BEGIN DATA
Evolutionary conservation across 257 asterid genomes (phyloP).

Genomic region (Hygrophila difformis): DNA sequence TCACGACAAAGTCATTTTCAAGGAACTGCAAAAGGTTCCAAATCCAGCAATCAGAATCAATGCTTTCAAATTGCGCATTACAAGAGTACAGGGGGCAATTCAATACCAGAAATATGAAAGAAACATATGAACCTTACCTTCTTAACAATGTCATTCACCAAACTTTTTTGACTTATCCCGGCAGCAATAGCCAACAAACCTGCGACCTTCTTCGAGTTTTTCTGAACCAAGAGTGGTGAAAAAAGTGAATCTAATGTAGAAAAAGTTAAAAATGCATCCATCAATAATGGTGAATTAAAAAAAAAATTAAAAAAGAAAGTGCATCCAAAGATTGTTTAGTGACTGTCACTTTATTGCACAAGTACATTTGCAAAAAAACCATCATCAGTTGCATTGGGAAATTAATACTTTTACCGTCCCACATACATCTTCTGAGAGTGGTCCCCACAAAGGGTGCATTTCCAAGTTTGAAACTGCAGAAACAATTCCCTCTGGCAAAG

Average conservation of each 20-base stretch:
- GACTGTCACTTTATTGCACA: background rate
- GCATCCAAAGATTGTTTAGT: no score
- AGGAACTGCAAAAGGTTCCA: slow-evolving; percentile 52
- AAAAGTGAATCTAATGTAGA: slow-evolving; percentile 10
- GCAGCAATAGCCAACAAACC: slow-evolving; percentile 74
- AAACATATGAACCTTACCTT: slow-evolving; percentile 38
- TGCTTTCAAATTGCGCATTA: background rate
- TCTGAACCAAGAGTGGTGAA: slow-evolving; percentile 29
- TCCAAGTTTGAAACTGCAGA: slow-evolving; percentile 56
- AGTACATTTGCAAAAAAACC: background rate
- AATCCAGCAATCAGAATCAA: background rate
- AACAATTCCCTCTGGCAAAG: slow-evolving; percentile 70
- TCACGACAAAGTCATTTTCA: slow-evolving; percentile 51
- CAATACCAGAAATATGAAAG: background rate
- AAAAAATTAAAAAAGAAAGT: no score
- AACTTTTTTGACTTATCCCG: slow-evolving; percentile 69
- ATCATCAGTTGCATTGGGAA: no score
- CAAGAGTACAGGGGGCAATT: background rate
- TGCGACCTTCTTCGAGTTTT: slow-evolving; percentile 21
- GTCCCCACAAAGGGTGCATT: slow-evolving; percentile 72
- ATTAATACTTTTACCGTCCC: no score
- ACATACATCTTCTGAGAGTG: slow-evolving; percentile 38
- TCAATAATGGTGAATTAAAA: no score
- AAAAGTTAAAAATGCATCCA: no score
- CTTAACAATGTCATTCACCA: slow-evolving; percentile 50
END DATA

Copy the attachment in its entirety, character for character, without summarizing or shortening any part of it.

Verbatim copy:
Evolutionary conservation across 257 asterid genomes (phyloP).

Genomic region (Hygrophila difformis): DNA sequence TCACGACAAAGTCATTTTCAAGGAACTGCAAAAGGTTCCAAATCCAGCAATCAGAATCAATGCTTTCAAATTGCGCATTACAAGAGTACAGGGGGCAATTCAATACCAGAAATATGAAAGAAACATATGAACCTTACCTTCTTAACAATGTCATTCACCAAACTTTTTTGACTTATCCCGGCAGCAATAGCCAACAAACCTGCGACCTTCTTCGAGTTTTTCTGAACCAAGAGTGGTGAAAAAAGTGAATCTAATGTAGAAAAAGTTAAAAATGCATCCATCAATAATGGTGAATTAAAAAAAAAATTAAAAAAGAAAGTGCATCCAAAGATTGTTTAGTGACTGTCACTTTATTGCACAAGTACATTTGCAAAAAAACCATCATCAGTTGCATTGGGAAATTAATACTTTTACCGTCCCACATACATCTTCTGAGAGTGGTCCCCACAAAGGGTGCATTTCCAAGTTTGAAACTGCAGAAACAATTCCCTCTGGCAAAG

Average conservation of each 20-base stretch:
- GACTGTCACTTTATTGCACA: background rate
- GCATCCAAAGATTGTTTAGT: no score
- AGGAACTGCAAAAGGTTCCA: slow-evolving; percentile 52
- AAAAGTGAATCTAATGTAGA: slow-evolving; percentile 10
- GCAGCAATAGCCAACAAACC: slow-evolving; percentile 74
- AAACATATGAACCTTACCTT: slow-evolving; percentile 38
- TGCTTTCAAATTGCGCATTA: background rate
- TCTGAACCAAGAGTGGTGAA: slow-evolving; percentile 29
- TCCAAGTTTGAAACTGCAGA: slow-evolving; percentile 56
- AGTACATTTGCAAAAAAACC: background rate
- AATCCAGCAATCAGAATCAA: background rate
- AACAATTCCCTCTGGCAAAG: slow-evolving; percentile 70
- TCACGACAAAGTCATTTTCA: slow-evolving; percentile 51
- CAATACCAGAAATATGAAAG: background rate
- AAAAAATTAAAAAAGAAAGT: no score
- AACTTTTTTGACTTATCCCG: slow-evolving; percentile 69
- ATCATCAGTTGCATTGGGAA: no score
- CAAGAGTACAGGGGGCAATT: background rate
- TGCGACCTTCTTCGAGTTTT: slow-evolving; percentile 21
- GTCCCCACAAAGGGTGCATT: slow-evolving; percentile 72
- ATTAATACTTTTACCGTCCC: no score
- ACATACATCTTCTGAGAGTG: slow-evolving; percentile 38
- TCAATAATGGTGAATTAAAA: no score
- AAAAGTTAAAAATGCATCCA: no score
- CTTAACAATGTCATTCACCA: slow-evolving; percentile 50